Block it out. Filter the sounds, smells, light. But they all rushed at him like a torrent of water breaking a dam. 

Chemistry was even worse. The stench of the vials sitting next to his lab table made it difficult to breath. But it was in decathlon practice during the first question when he finally broke. Abe hit the bell, and Peter collapsed.

He woke up on the nurse’s couch with the glare of fluorescent lighting stabbing his eyes. He groaned and rolled over onto his side, clamping his hands over his ears. 

Breathe, he told himself.


Ned was lost. He had no idea what to do. His best friend was curled up on the couch for a reason that only he and Peter knew. The nurse had diagnosed migraine or something, but the migraine meds he gave Peter would do absolutely nothing.

His first thought was to call May, but he knew he couldn’t. She didn’t know about Peter being Spider-Man.

Leaning across to the couch from his seat, he tapped Peter on the shoulder. The nurse glared daggers at Ned, but he couldn’t kick Ned out since he was one of the people to bring Peter to the office. Mr. Harrington had been the other, but he had left to go back to practice.

”Pete,” he whispered. His best friend was covering his ears, but Ned bet that he could still hear him. “Pete, who can I call?”

”I can take care of that—“ the nurse started, but Peter winced and Ned shushed the nurse. 

“Pete, who can I call?” Ned whispered. “I really need to know.”

At first, Peter didn’t respond. Right as Ned was about to ask him again, Peter raised a shaking hand off his ear and pointed to his backpack. His phone sat on top. Ned scrambled for it, banging his shin on the side table in front of the couch and letting out a his of pain. He brought the phone back to Peter, who took it and scrolled through contacts until he tapped on one. He then handed it back to Ned.

Ned looked at it and froze. He left the room, shutting the door quietly behind him and looked down at the phone in his hand.

The name on the screen read Tony Stark

Peter had Tony Stark in his contacts list.

Giving himself a tiny shake, he hit the name and brought the phone up to his ear.

The dial tone sounded. Then,


“Pete? Aren’t you supposed to be in school?” The casualness that Tony said this shocked Ned. Yeah, he knew Peter was friends with the Avengers, but it was different to actually witness this first hand.

So cool, he couldn’t help thinking. Clearing his throat, he tried to talk, but his vocal chords froze up.

”Kid?” Tony Stark’s voice took on a worried tone. Like a worried parent, Ned thought. “Did something happen?

”Mr. Stark, I’m Ned Leeds. Peter’s best friend.”

”Ah.” Stark was all business again, all traces of emotion gone from his voice. “And you are on the kid’s phone why...?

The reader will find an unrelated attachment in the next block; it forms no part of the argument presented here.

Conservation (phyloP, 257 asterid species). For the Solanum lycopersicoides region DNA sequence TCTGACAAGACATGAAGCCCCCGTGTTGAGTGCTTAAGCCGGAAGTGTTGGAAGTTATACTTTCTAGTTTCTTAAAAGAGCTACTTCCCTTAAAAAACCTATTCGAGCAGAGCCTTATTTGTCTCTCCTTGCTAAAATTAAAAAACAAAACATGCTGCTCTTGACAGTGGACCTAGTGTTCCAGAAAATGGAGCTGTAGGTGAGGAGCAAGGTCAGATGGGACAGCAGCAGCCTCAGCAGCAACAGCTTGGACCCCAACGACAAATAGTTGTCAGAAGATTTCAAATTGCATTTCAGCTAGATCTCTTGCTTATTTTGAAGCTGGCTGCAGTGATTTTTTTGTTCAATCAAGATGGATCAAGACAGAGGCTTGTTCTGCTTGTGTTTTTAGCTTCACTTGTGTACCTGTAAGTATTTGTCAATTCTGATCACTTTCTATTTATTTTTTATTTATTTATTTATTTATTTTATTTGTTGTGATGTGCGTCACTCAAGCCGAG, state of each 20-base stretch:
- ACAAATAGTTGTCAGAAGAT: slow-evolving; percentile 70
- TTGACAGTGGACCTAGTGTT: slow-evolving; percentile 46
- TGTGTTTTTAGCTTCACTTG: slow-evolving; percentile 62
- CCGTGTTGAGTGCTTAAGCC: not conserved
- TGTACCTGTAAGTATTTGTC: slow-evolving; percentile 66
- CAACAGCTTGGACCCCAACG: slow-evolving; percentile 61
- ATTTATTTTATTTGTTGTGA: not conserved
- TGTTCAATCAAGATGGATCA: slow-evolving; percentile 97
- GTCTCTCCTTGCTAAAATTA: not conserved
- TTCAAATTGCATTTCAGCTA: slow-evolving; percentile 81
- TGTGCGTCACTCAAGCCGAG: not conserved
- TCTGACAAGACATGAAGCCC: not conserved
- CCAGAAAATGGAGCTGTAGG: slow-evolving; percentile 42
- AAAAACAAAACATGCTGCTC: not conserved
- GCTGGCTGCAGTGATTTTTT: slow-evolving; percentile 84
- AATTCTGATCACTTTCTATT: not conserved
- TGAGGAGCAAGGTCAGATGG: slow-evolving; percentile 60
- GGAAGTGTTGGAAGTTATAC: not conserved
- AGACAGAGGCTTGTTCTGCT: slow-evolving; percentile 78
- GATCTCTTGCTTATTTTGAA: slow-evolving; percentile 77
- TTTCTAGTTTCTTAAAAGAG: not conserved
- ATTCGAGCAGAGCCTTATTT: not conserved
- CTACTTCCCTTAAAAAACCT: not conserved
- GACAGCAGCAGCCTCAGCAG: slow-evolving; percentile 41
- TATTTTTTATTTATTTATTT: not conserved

”Peter’s in trouble,” Ned blurted before he could think that maybe ordering an Avenger to do something wouldn’t end well. “You need to come.”

If Stark was offended, he didn’t show it. “What happened.”

”He’s having a sensory overload. And not, like, a normal overload. A really, really bad one. He passed out.”

”He passed out?

”Yeah. He’s awake now.”

Stark cursed. “I’ll be right over.”

An idea sprang into Ned’s mind. “Maybe bring a pair of noise-cancelling headphones—“

“I’ve got it, kid. I know what to do.”

Then Tony Stark hung up. Ned stared at the phone for a moment longer.

”I talked to Tony Stark,” he said out loud, just to process. “So, so cool.”

Then he raced back inside.


After Ned left to call Mr. Stark, Peter tried to block out the nurse. The nurse was just trying to be helpful, but he was making things worse. Asking test questions, poking, prodding. Somebody fire this guy.

Breathe in.

Minutes passed.








Someone grabbed his shoulder, and he flinched away, curling into himself. Natural instinct, he guessed. But the other person just pressed something against the back of his hand.




Headphones? he wondered. Then he felt the tape on the headband part, and he knew.

Mr. Stark.

They had both organized and planned ahead in case an overload happened at school. The tape on the side of the noise cancelling headphones, he knew, was bright red and said Property of Peter Parker

Grabbing the headphones, he slipped them on over his head.

Beautiful, beautiful silence followed. Every muscle in his body melted like putty, releasing all the tension. Thank God, he thought. 

Something else was pressed into his hands and he put them on, knowing they were sunglasses. Step one of Operation Overload complete.

“Thanks Mr. Stark,” he murmured. Mr. Stark nodded, and Peter didn’t need to be able to hear him to know what he said next:

Let’s get out of here, kid.

Looks like Night At the Tower was starting early, today.